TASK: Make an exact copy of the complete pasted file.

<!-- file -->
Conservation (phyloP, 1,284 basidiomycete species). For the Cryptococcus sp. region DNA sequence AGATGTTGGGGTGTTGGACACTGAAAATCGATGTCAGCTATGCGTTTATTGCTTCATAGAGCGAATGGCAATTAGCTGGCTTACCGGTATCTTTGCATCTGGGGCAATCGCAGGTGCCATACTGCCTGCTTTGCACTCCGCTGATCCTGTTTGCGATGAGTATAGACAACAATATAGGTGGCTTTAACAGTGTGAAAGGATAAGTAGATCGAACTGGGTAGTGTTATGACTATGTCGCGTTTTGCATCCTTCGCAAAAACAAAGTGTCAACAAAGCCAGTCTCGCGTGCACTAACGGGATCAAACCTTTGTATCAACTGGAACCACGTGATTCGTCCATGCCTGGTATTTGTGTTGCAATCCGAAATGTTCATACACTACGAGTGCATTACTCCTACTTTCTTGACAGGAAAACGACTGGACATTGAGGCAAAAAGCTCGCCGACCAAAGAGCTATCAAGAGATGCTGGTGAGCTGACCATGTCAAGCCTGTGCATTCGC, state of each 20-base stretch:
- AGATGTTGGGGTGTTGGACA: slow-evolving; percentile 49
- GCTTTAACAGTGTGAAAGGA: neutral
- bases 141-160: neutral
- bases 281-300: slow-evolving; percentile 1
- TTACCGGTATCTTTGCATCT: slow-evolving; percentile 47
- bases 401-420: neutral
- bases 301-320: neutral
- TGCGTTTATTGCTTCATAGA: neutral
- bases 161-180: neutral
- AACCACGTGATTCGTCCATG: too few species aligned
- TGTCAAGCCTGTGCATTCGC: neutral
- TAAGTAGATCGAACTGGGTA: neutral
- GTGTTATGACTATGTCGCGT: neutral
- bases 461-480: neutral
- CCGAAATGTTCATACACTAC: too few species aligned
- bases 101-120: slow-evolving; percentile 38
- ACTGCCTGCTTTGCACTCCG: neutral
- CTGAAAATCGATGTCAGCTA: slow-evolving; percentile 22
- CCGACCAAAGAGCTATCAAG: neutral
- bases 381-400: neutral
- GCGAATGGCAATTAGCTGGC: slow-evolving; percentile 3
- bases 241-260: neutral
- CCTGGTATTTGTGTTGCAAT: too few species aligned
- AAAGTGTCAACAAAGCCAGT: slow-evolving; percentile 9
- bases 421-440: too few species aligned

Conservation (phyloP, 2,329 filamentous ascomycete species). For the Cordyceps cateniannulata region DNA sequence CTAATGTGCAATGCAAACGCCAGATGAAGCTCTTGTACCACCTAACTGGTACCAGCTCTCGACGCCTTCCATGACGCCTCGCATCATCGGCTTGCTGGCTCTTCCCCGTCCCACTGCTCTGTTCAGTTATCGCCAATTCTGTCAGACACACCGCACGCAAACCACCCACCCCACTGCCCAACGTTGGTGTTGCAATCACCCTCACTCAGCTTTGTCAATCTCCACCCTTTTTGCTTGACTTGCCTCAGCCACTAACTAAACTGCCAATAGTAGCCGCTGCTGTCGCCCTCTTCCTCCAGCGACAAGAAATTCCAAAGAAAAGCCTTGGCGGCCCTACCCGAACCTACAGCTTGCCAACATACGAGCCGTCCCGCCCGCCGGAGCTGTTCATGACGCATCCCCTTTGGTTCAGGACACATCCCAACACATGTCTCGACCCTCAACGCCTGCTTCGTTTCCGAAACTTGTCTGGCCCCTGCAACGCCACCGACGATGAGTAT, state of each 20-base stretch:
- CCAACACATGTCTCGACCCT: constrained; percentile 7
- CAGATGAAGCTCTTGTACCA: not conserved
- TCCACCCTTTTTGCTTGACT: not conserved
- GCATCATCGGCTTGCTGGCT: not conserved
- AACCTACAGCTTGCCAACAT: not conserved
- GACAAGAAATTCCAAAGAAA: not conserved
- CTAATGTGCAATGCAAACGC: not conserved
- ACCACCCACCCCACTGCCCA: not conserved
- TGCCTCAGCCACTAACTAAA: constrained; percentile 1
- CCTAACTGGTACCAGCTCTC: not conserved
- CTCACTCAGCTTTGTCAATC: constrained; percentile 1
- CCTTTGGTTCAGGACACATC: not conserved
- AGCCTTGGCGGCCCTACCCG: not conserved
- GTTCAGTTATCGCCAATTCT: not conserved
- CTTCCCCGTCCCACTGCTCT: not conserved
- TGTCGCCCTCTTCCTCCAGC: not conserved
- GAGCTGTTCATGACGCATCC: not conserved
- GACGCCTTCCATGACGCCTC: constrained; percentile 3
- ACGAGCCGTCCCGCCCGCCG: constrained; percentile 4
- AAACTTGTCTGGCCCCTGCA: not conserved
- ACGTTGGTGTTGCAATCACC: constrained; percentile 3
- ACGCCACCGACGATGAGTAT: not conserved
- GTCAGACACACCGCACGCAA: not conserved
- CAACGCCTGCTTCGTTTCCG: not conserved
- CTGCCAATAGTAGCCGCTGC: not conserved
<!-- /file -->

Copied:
Conservation (phyloP, 1,284 basidiomycete species). For the Cryptococcus sp. region DNA sequence AGATGTTGGGGTGTTGGACACTGAAAATCGATGTCAGCTATGCGTTTATTGCTTCATAGAGCGAATGGCAATTAGCTGGCTTACCGGTATCTTTGCATCTGGGGCAATCGCAGGTGCCATACTGCCTGCTTTGCACTCCGCTGATCCTGTTTGCGATGAGTATAGACAACAATATAGGTGGCTTTAACAGTGTGAAAGGATAAGTAGATCGAACTGGGTAGTGTTATGACTATGTCGCGTTTTGCATCCTTCGCAAAAACAAAGTGTCAACAAAGCCAGTCTCGCGTGCACTAACGGGATCAAACCTTTGTATCAACTGGAACCACGTGATTCGTCCATGCCTGGTATTTGTGTTGCAATCCGAAATGTTCATACACTACGAGTGCATTACTCCTACTTTCTTGACAGGAAAACGACTGGACATTGAGGCAAAAAGCTCGCCGACCAAAGAGCTATCAAGAGATGCTGGTGAGCTGACCATGTCAAGCCTGTGCATTCGC, state of each 20-base stretch:
- AGATGTTGGGGTGTTGGACA: slow-evolving; percentile 49
- GCTTTAACAGTGTGAAAGGA: neutral
- bases 141-160: neutral
- bases 281-300: slow-evolving; percentile 1
- TTACCGGTATCTTTGCATCT: slow-evolving; percentile 47
- bases 401-420: neutral
- bases 301-320: neutral
- TGCGTTTATTGCTTCATAGA: neutral
- bases 161-180: neutral
- AACCACGTGATTCGTCCATG: too few species aligned
- TGTCAAGCCTGTGCATTCGC: neutral
- TAAGTAGATCGAACTGGGTA: neutral
- GTGTTATGACTATGTCGCGT: neutral
- bases 461-480: neutral
- CCGAAATGTTCATACACTAC: too few species aligned
- bases 101-120: slow-evolving; percentile 38
- ACTGCCTGCTTTGCACTCCG: neutral
- CTGAAAATCGATGTCAGCTA: slow-evolving; percentile 22
- CCGACCAAAGAGCTATCAAG: neutral
- bases 381-400: neutral
- GCGAATGGCAATTAGCTGGC: slow-evolving; percentile 3
- bases 241-260: neutral
- CCTGGTATTTGTGTTGCAAT: too few species aligned
- AAAGTGTCAACAAAGCCAGT: slow-evolving; percentile 9
- bases 421-440: too few species aligned

Conservation (phyloP, 2,329 filamentous ascomycete species). For the Cordyceps cateniannulata region DNA sequence CTAATGTGCAATGCAAACGCCAGATGAAGCTCTTGTACCACCTAACTGGTACCAGCTCTCGACGCCTTCCATGACGCCTCGCATCATCGGCTTGCTGGCTCTTCCCCGTCCCACTGCTCTGTTCAGTTATCGCCAATTCTGTCAGACACACCGCACGCAAACCACCCACCCCACTGCCCAACGTTGGTGTTGCAATCACCCTCACTCAGCTTTGTCAATCTCCACCCTTTTTGCTTGACTTGCCTCAGCCACTAACTAAACTGCCAATAGTAGCCGCTGCTGTCGCCCTCTTCCTCCAGCGACAAGAAATTCCAAAGAAAAGCCTTGGCGGCCCTACCCGAACCTACAGCTTGCCAACATACGAGCCGTCCCGCCCGCCGGAGCTGTTCATGACGCATCCCCTTTGGTTCAGGACACATCCCAACACATGTCTCGACCCTCAACGCCTGCTTCGTTTCCGAAACTTGTCTGGCCCCTGCAACGCCACCGACGATGAGTAT, state of each 20-base stretch:
- CCAACACATGTCTCGACCCT: constrained; percentile 7
- CAGATGAAGCTCTTGTACCA: not conserved
- TCCACCCTTTTTGCTTGACT: not conserved
- GCATCATCGGCTTGCTGGCT: not conserved
- AACCTACAGCTTGCCAACAT: not conserved
- GACAAGAAATTCCAAAGAAA: not conserved
- CTAATGTGCAATGCAAACGC: not conserved
- ACCACCCACCCCACTGCCCA: not conserved
- TGCCTCAGCCACTAACTAAA: constrained; percentile 1
- CCTAACTGGTACCAGCTCTC: not conserved
- CTCACTCAGCTTTGTCAATC: constrained; percentile 1
- CCTTTGGTTCAGGACACATC: not conserved
- AGCCTTGGCGGCCCTACCCG: not conserved
- GTTCAGTTATCGCCAATTCT: not conserved
- CTTCCCCGTCCCACTGCTCT: not conserved
- TGTCGCCCTCTTCCTCCAGC: not conserved
- GAGCTGTTCATGACGCATCC: not conserved
- GACGCCTTCCATGACGCCTC: constrained; percentile 3
- ACGAGCCGTCCCGCCCGCCG: constrained; percentile 4
- AAACTTGTCTGGCCCCTGCA: not conserved
- ACGTTGGTGTTGCAATCACC: constrained; percentile 3
- ACGCCACCGACGATGAGTAT: not conserved
- GTCAGACACACCGCACGCAA: not conserved
- CAACGCCTGCTTCGTTTCCG: not conserved
- CTGCCAATAGTAGCCGCTGC: not conserved